When it comes to video, shorter is almost always better. But though you’ll typically want to focus on creating shorter, quick-hitting video clips to engage a wide variety of new prospects, this doesn’t mean you should neglect the ones who want to further engage with your brand. Much of this will depend on your specific product or message, and the level of audience engagement you can thereby expect.

Maintaining Alignment With Overarching Goals

If you’re new to creating branded video content, it’s understandable that you’d want to focus on creating excellent content, experimenting with different formats and making something your audience enjoys. But if your new video content doesn’t have a tangible (and positive) effect on your “metrics that matter,” it’ll have missed its mark.

When setting out to create a piece of content – video or otherwise – make sure you know exactly whom you’re creating the content for and what you want them to do once they’ve absorbed it. Choose a format that works for your brand and adds value to the user’s experience; don’t just use a specific format because it’s trendy.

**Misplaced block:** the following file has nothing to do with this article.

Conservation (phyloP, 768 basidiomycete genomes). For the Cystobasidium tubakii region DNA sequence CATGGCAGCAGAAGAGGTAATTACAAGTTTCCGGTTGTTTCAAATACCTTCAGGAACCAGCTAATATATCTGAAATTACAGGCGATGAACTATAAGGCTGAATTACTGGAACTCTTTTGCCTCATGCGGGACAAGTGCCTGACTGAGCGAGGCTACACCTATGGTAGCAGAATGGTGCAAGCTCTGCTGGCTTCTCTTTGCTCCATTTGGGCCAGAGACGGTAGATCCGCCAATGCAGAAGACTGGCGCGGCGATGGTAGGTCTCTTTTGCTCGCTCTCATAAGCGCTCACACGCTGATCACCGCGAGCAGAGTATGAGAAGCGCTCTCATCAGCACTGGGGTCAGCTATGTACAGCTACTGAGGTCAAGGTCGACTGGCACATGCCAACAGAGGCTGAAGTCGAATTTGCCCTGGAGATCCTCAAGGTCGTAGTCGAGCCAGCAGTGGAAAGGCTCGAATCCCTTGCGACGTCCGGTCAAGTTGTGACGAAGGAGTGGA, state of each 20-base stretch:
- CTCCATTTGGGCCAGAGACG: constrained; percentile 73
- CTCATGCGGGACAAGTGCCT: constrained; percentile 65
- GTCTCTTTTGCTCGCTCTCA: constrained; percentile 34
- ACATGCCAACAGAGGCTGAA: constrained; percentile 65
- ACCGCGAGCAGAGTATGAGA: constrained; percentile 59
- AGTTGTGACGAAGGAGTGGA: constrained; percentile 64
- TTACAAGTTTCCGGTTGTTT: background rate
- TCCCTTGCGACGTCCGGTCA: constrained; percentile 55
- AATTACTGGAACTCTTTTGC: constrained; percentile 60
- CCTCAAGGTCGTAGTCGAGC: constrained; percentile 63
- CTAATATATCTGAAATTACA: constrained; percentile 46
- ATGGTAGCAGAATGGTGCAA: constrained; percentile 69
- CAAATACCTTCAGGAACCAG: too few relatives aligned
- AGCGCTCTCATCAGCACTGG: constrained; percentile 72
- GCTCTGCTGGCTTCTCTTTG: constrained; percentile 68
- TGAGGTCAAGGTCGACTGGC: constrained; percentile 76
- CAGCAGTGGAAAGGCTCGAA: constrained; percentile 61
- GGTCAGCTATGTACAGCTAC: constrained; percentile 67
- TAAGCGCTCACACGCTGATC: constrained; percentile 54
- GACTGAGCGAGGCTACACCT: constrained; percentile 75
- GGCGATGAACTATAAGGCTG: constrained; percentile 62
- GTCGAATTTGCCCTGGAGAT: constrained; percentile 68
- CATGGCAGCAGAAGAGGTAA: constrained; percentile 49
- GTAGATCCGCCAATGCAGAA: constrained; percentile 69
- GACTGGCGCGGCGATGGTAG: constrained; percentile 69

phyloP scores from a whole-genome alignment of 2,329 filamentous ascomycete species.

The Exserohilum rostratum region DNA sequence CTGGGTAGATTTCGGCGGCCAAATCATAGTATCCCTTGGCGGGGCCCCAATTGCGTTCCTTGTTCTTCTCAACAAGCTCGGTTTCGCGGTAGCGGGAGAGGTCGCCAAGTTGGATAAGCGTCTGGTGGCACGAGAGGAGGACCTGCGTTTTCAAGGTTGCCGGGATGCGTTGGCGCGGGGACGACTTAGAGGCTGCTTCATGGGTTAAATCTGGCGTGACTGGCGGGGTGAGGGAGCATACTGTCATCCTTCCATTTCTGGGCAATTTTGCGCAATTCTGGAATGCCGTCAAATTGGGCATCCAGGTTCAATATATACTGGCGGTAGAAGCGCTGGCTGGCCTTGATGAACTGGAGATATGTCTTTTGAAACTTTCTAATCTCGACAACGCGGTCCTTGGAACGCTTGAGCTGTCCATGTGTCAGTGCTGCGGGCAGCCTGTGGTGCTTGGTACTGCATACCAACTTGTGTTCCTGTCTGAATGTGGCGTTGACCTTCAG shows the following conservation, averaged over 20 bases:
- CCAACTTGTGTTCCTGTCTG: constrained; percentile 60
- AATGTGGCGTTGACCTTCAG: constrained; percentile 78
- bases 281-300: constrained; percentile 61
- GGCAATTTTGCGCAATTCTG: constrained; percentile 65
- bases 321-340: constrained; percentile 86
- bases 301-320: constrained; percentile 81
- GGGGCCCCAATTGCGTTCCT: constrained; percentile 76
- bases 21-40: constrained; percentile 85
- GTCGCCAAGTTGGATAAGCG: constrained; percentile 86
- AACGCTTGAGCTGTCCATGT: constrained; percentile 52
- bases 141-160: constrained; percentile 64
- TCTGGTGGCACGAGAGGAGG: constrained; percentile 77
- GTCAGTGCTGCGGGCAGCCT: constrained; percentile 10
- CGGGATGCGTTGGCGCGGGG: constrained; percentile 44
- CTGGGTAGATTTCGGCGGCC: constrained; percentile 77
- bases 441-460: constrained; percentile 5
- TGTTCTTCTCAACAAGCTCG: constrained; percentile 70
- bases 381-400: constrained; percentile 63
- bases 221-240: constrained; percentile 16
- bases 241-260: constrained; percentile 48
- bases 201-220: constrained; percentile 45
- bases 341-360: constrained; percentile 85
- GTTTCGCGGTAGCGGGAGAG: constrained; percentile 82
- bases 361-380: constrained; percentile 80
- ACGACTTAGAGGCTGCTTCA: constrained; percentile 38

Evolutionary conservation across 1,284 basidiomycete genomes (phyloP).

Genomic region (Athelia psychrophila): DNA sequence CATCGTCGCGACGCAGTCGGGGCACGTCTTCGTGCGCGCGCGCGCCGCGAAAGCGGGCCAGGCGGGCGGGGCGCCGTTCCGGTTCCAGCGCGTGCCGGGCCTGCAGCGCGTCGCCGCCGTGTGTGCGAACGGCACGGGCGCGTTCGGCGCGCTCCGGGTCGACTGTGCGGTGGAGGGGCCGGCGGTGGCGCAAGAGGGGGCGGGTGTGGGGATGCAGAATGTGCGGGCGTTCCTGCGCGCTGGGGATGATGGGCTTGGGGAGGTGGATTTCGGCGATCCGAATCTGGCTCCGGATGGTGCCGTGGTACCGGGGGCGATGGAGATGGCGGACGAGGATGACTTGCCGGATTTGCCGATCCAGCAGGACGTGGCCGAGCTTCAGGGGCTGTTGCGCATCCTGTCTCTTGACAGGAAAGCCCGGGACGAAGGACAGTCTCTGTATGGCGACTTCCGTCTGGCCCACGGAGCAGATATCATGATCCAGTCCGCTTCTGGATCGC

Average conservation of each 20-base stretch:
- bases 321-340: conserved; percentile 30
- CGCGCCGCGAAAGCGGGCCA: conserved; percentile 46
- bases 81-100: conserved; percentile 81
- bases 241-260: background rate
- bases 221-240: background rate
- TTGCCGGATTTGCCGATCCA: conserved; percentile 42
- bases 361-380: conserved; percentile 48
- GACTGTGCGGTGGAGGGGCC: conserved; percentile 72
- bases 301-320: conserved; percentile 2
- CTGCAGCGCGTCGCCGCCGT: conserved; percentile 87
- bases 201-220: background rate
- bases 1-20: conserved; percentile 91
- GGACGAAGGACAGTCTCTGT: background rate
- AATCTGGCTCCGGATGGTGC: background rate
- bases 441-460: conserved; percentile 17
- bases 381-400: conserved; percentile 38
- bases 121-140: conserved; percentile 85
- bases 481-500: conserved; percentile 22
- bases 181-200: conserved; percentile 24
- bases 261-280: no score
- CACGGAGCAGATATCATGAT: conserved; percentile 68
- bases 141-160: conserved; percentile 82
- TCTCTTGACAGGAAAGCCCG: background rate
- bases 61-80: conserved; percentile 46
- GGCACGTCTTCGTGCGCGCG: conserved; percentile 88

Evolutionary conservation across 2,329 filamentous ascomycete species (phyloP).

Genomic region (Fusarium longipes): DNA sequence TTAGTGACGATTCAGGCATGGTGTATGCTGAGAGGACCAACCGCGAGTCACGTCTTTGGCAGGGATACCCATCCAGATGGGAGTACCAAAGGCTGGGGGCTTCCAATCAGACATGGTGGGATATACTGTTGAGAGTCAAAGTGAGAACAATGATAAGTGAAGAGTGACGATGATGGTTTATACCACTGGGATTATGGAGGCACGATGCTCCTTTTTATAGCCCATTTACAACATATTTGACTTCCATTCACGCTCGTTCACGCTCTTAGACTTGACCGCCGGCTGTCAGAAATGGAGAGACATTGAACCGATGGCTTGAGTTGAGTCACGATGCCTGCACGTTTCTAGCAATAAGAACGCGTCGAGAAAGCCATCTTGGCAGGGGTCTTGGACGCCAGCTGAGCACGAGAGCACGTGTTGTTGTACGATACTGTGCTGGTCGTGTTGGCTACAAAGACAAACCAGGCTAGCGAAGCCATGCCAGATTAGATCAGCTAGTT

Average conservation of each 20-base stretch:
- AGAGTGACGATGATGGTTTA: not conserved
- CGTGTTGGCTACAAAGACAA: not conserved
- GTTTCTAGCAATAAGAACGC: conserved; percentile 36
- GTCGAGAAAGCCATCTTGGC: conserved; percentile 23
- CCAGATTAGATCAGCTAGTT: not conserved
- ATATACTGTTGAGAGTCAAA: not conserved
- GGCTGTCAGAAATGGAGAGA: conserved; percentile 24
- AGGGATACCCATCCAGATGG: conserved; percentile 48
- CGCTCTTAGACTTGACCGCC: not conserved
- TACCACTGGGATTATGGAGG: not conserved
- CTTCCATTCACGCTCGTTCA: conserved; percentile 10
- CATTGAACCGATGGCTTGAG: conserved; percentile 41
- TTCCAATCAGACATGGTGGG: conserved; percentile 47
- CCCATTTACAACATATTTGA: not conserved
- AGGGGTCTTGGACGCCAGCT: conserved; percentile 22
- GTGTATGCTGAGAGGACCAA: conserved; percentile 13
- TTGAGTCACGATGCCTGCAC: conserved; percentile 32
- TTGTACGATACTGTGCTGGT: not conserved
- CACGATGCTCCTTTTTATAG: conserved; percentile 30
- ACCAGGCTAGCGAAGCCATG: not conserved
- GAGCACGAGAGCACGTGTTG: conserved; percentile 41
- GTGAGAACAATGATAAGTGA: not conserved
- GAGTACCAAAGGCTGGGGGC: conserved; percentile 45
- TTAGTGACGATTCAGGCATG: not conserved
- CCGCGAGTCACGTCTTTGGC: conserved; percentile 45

Most importantly, keep a close eye on your content’s performance metrics. Rather than trying to force a certain approach because you’ve seen other companies use it successfully, figure out what works best for your brand and your audience – and focus on implementing it to perfection.

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Matt Duczeminski

Matt is a professional writer specializing in helping entrepreneurs improve relationships with their customers. He lives in Philadelphia with his wife, Sarah, and he'd probably get a lot more work done if his cat would stop bothering him.